Japan Launches New Era of ISS Resupply Ships

Article written: 10 Sep , 2009
Updated: 24 Dec , 2015
by


Japan successfully launched its first re-supply spacecraft to the International Space Station today. After liftoff at 17:01 GMT (12:01 CDT) from Tanegashima Space Center in southern Japan, flight controllers confirmed the HTV-1 spacecraft separated from the H-2B rocket and now is in its preliminary orbit. The flight profile has the HTV taking seven days to reach the ISS so controllers can run various tests and demonstrations on its maiden voyage before rendezvousing with the space station. Unlike previous re-supply ships that dock directly to the station, the HTV will fly to within 10 meters from the ISS on September 17, and then astronaut Nicole Stott will reach out and grapple the spacecraft with the space station’s robotic arm, Canadarm 2, and connect it to the Harmony module on the ISS.

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The new HTV spacecraft is the latest in an international fleet of cargo ships to support the space station. While capable of carrying 6.5 tons of cargo, on this first flight it is bringing up 5 tons of food, experiments and other supplies for the ISS. Unlike previous supply ships, it can haul large unpressurized experiments and equipment to remain outside the station, as well as supplies for inside the station, too. For its flight debut, the HTV-1’s external cargo drawer is filled with two experiments – one for JAXA and one for NASA – to be attached to the Kibo lab’s external porch.

The HTV weighs about 16 tons, is 9 meters (30 feet) long and 4.2 meters (14.5 feet) in diameter.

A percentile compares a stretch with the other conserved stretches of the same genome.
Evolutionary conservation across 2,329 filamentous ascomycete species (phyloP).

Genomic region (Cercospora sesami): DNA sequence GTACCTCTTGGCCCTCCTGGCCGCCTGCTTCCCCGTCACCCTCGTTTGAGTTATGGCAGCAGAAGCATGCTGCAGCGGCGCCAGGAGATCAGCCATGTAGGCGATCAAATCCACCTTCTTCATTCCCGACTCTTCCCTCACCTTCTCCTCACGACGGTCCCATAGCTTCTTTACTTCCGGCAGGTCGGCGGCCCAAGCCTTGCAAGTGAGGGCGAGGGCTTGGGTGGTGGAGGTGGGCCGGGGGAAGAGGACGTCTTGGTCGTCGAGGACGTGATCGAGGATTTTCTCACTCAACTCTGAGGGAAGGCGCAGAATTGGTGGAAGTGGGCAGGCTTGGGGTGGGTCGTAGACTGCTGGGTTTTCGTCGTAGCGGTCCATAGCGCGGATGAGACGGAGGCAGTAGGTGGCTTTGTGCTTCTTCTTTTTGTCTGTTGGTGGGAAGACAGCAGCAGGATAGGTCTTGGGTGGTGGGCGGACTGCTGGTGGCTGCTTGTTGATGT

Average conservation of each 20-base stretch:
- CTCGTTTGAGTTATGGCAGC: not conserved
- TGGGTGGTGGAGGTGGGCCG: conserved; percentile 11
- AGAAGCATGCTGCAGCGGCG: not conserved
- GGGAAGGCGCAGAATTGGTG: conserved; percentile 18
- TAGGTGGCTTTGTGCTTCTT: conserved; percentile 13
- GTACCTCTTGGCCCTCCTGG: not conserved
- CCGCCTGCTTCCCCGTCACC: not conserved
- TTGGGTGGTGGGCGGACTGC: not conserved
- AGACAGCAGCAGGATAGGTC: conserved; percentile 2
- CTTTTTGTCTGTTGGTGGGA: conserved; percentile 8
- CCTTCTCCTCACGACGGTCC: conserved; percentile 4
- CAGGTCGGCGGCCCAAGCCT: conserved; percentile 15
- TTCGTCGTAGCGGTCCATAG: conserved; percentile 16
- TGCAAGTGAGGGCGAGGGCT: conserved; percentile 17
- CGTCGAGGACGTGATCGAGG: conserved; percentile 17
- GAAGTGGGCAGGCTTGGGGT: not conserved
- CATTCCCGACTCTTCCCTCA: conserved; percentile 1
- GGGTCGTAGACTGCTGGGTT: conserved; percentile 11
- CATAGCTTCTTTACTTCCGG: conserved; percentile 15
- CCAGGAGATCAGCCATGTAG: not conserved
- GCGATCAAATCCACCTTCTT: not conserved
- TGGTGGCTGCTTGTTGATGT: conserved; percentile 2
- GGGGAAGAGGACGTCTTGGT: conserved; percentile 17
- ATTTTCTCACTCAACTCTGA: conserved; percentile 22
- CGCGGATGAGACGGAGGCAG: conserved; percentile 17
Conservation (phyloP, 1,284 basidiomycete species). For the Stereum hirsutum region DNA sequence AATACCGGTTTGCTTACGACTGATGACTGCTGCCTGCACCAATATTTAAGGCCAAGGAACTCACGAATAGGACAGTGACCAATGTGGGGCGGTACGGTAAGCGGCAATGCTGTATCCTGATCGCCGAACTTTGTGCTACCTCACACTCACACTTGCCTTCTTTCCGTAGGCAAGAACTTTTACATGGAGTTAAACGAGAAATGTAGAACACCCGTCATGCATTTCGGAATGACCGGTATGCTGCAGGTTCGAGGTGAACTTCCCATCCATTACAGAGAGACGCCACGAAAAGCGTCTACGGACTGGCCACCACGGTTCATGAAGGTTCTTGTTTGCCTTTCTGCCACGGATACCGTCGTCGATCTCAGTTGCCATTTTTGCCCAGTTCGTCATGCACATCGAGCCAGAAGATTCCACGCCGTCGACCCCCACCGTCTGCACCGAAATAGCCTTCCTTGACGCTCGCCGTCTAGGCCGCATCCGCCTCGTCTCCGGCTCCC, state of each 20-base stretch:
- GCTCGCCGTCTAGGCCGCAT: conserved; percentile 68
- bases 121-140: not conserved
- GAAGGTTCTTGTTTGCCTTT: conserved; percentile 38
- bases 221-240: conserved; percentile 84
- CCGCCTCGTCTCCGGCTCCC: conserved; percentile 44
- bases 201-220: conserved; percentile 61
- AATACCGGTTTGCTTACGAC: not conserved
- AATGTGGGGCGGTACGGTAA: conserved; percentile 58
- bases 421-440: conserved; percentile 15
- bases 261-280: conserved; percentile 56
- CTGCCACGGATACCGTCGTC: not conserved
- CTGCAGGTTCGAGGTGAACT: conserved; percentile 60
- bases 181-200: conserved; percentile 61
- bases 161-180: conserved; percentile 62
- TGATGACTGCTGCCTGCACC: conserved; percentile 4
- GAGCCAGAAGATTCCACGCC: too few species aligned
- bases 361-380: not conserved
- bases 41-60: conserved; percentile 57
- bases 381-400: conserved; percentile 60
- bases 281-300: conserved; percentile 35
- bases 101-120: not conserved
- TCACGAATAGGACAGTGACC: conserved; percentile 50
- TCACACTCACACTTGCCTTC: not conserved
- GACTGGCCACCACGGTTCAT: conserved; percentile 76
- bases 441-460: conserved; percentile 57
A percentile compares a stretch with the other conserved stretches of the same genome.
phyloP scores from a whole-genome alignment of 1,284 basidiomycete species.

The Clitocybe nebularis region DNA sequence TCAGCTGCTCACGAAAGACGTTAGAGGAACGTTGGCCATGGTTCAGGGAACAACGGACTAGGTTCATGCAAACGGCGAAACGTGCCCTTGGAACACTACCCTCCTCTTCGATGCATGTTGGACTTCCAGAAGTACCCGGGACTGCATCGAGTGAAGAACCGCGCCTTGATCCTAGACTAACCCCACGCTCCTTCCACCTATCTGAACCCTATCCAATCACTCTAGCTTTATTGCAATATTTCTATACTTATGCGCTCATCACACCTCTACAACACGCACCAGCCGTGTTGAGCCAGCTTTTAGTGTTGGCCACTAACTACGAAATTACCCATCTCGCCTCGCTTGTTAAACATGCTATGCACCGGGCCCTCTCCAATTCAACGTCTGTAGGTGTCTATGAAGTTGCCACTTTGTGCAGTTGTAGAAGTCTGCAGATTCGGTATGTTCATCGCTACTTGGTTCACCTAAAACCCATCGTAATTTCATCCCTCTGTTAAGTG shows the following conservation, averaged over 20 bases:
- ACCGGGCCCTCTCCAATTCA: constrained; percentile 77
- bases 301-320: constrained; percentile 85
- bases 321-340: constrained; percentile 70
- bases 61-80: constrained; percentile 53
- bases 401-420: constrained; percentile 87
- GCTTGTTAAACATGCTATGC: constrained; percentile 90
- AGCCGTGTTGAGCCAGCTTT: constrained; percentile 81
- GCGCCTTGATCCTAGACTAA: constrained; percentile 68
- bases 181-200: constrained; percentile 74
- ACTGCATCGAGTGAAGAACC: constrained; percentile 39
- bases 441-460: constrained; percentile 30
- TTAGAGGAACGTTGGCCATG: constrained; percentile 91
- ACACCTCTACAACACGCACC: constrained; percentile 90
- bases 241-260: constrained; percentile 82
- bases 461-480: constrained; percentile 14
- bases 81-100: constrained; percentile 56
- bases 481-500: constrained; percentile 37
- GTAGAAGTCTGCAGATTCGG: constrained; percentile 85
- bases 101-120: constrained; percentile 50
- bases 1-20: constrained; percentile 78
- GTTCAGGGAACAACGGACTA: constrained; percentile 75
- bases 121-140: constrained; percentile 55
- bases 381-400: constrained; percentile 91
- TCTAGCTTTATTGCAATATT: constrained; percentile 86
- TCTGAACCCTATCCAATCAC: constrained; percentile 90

Artists impression of the HTV-1 in orbit. Credit: JAXA

Artists impression of the HTV-1 in orbit. Credit: JAXA


Another difference is that craft doesn’t have solar array wings, but has 57 solar arrays molded around the spacecraft to gather power from sunlight.

“HTV-1 is opening up new horizons for JAXA’s undertaking of human spaceflight,” said Masazumi Miyake, deputy director of JAXA’s Houston office. “I like to say that JAXA is now entering a new era.”

The success of both the HTV and the H-2B rocket will likely prove to be an important stepping stone for JAXA, as the country has ambitions of heading to the moon and Mars.


5 Responses

  1. Kevin F. says

    Very cool!

  2. Roen says

    “Unlike previous re-supply ships that dock directly to the station, the HTV will fly to within 10 meters from the ISS on September 17, and then astronaut Nicole Stott will grapple the spacecraft with the space station’s robotic arm, and connect it to the Harmony module on the ISS.”

    I like your blog, I really do. Your articles are informative and well thought out and researched. Which is why the following was such a shock and so disappointing.

    As a Canadian I am a bit troubled about your usage of the words “robotic arm”. It is the Canadarm2, not the robotic arm. Media and nearly everyone else in the US seem to do this to us. Even the Canadarm succumbed to this renaming after it was placed on the Space Shuttle, which is now also referred to as the “robotic arm”. Please use the actual name of the device from here on as you seem to be able to do so with every other tech device. Perhaps once this could be passed off as an oversight, but twice is now a pattern. The Canadian-made robotic arms (Canadarm and Canadarm2) were efforts that Canada is just as proud of as Americans are of their space shuttle and everything else in your space program. It is only fair that the same respect is given to Canadian researchers and technology developers for all the effort they put into the development of these wonderful tools.

    Thank you.

  3. Roen- You are right. I’ve added the real name of the device to the article and will try to be diligent about using the proper names for them in the future.

  4. bonan quao says

    Here here Roen!

  5. Roen says

    Thanks, Nancy! 🙂

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